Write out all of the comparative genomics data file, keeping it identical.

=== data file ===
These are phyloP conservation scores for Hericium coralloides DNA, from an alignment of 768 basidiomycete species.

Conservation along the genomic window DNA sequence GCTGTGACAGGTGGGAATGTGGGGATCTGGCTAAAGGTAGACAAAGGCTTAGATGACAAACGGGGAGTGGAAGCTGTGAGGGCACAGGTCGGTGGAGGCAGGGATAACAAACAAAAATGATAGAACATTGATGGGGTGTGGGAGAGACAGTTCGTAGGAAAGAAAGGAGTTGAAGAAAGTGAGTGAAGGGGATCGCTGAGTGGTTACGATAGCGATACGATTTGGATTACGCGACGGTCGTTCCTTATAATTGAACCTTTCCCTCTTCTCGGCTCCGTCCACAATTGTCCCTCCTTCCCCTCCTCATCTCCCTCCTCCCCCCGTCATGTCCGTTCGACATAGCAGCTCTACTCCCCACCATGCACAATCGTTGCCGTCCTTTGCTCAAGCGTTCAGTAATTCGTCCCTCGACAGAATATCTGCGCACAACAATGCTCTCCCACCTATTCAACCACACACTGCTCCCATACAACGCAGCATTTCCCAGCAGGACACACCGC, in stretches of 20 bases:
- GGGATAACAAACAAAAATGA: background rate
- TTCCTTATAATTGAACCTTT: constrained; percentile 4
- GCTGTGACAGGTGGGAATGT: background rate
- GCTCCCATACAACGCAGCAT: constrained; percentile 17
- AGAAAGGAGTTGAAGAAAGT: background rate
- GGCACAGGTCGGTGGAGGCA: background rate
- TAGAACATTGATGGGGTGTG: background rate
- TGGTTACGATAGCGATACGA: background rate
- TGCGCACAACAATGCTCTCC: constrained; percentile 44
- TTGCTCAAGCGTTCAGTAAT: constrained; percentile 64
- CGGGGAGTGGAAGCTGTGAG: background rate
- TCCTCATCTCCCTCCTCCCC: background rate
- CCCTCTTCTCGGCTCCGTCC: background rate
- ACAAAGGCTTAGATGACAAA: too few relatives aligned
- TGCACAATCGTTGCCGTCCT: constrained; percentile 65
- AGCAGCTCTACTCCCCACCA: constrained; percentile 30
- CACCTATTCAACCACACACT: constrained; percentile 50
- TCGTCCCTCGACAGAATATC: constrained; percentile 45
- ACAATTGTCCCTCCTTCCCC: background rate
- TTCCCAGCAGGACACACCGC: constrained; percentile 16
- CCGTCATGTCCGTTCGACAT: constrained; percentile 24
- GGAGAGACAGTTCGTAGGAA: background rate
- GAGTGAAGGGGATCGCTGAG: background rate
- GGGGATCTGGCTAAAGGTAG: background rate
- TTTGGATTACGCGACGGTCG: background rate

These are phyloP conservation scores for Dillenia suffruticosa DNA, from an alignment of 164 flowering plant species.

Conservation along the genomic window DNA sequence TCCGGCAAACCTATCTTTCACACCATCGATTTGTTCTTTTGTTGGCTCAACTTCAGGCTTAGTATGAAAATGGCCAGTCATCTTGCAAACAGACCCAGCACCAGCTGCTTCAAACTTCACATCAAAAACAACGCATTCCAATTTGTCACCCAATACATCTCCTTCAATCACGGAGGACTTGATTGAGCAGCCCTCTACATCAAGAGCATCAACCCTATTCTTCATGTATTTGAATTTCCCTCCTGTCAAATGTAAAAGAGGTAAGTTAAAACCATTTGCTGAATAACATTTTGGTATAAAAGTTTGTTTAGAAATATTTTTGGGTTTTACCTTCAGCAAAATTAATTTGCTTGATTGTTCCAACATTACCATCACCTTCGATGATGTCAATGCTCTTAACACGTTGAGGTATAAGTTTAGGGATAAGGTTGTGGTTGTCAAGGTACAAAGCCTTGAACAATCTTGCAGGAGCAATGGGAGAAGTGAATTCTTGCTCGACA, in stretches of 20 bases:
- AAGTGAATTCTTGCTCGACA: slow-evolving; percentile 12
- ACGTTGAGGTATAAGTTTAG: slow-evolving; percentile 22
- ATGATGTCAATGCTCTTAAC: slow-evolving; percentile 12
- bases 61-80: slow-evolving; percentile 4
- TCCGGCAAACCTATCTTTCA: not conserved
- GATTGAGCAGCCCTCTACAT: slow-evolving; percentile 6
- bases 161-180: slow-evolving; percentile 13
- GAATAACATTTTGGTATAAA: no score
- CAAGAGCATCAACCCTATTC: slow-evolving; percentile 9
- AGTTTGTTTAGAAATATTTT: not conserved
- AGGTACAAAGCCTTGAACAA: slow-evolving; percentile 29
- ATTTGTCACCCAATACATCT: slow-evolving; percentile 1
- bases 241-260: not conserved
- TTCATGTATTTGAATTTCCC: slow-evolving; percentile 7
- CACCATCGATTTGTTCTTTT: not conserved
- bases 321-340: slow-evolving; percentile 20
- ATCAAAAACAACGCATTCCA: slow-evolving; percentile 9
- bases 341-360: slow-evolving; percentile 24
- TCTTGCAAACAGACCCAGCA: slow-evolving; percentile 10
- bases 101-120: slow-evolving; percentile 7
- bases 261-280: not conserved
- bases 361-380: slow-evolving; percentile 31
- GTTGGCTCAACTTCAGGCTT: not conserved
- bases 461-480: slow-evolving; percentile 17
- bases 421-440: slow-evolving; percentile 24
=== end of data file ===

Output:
These are phyloP conservation scores for Hericium coralloides DNA, from an alignment of 768 basidiomycete species.

Conservation along the genomic window DNA sequence GCTGTGACAGGTGGGAATGTGGGGATCTGGCTAAAGGTAGACAAAGGCTTAGATGACAAACGGGGAGTGGAAGCTGTGAGGGCACAGGTCGGTGGAGGCAGGGATAACAAACAAAAATGATAGAACATTGATGGGGTGTGGGAGAGACAGTTCGTAGGAAAGAAAGGAGTTGAAGAAAGTGAGTGAAGGGGATCGCTGAGTGGTTACGATAGCGATACGATTTGGATTACGCGACGGTCGTTCCTTATAATTGAACCTTTCCCTCTTCTCGGCTCCGTCCACAATTGTCCCTCCTTCCCCTCCTCATCTCCCTCCTCCCCCCGTCATGTCCGTTCGACATAGCAGCTCTACTCCCCACCATGCACAATCGTTGCCGTCCTTTGCTCAAGCGTTCAGTAATTCGTCCCTCGACAGAATATCTGCGCACAACAATGCTCTCCCACCTATTCAACCACACACTGCTCCCATACAACGCAGCATTTCCCAGCAGGACACACCGC, in stretches of 20 bases:
- GGGATAACAAACAAAAATGA: background rate
- TTCCTTATAATTGAACCTTT: constrained; percentile 4
- GCTGTGACAGGTGGGAATGT: background rate
- GCTCCCATACAACGCAGCAT: constrained; percentile 17
- AGAAAGGAGTTGAAGAAAGT: background rate
- GGCACAGGTCGGTGGAGGCA: background rate
- TAGAACATTGATGGGGTGTG: background rate
- TGGTTACGATAGCGATACGA: background rate
- TGCGCACAACAATGCTCTCC: constrained; percentile 44
- TTGCTCAAGCGTTCAGTAAT: constrained; percentile 64
- CGGGGAGTGGAAGCTGTGAG: background rate
- TCCTCATCTCCCTCCTCCCC: background rate
- CCCTCTTCTCGGCTCCGTCC: background rate
- ACAAAGGCTTAGATGACAAA: too few relatives aligned
- TGCACAATCGTTGCCGTCCT: constrained; percentile 65
- AGCAGCTCTACTCCCCACCA: constrained; percentile 30
- CACCTATTCAACCACACACT: constrained; percentile 50
- TCGTCCCTCGACAGAATATC: constrained; percentile 45
- ACAATTGTCCCTCCTTCCCC: background rate
- TTCCCAGCAGGACACACCGC: constrained; percentile 16
- CCGTCATGTCCGTTCGACAT: constrained; percentile 24
- GGAGAGACAGTTCGTAGGAA: background rate
- GAGTGAAGGGGATCGCTGAG: background rate
- GGGGATCTGGCTAAAGGTAG: background rate
- TTTGGATTACGCGACGGTCG: background rate

These are phyloP conservation scores for Dillenia suffruticosa DNA, from an alignment of 164 flowering plant species.

Conservation along the genomic window DNA sequence TCCGGCAAACCTATCTTTCACACCATCGATTTGTTCTTTTGTTGGCTCAACTTCAGGCTTAGTATGAAAATGGCCAGTCATCTTGCAAACAGACCCAGCACCAGCTGCTTCAAACTTCACATCAAAAACAACGCATTCCAATTTGTCACCCAATACATCTCCTTCAATCACGGAGGACTTGATTGAGCAGCCCTCTACATCAAGAGCATCAACCCTATTCTTCATGTATTTGAATTTCCCTCCTGTCAAATGTAAAAGAGGTAAGTTAAAACCATTTGCTGAATAACATTTTGGTATAAAAGTTTGTTTAGAAATATTTTTGGGTTTTACCTTCAGCAAAATTAATTTGCTTGATTGTTCCAACATTACCATCACCTTCGATGATGTCAATGCTCTTAACACGTTGAGGTATAAGTTTAGGGATAAGGTTGTGGTTGTCAAGGTACAAAGCCTTGAACAATCTTGCAGGAGCAATGGGAGAAGTGAATTCTTGCTCGACA, in stretches of 20 bases:
- AAGTGAATTCTTGCTCGACA: slow-evolving; percentile 12
- ACGTTGAGGTATAAGTTTAG: slow-evolving; percentile 22
- ATGATGTCAATGCTCTTAAC: slow-evolving; percentile 12
- bases 61-80: slow-evolving; percentile 4
- TCCGGCAAACCTATCTTTCA: not conserved
- GATTGAGCAGCCCTCTACAT: slow-evolving; percentile 6
- bases 161-180: slow-evolving; percentile 13
- GAATAACATTTTGGTATAAA: no score
- CAAGAGCATCAACCCTATTC: slow-evolving; percentile 9
- AGTTTGTTTAGAAATATTTT: not conserved
- AGGTACAAAGCCTTGAACAA: slow-evolving; percentile 29
- ATTTGTCACCCAATACATCT: slow-evolving; percentile 1
- bases 241-260: not conserved
- TTCATGTATTTGAATTTCCC: slow-evolving; percentile 7
- CACCATCGATTTGTTCTTTT: not conserved
- bases 321-340: slow-evolving; percentile 20
- ATCAAAAACAACGCATTCCA: slow-evolving; percentile 9
- bases 341-360: slow-evolving; percentile 24
- TCTTGCAAACAGACCCAGCA: slow-evolving; percentile 10
- bases 101-120: slow-evolving; percentile 7
- bases 261-280: not conserved
- bases 361-380: slow-evolving; percentile 31
- GTTGGCTCAACTTCAGGCTT: not conserved
- bases 461-480: slow-evolving; percentile 17
- bases 421-440: slow-evolving; percentile 24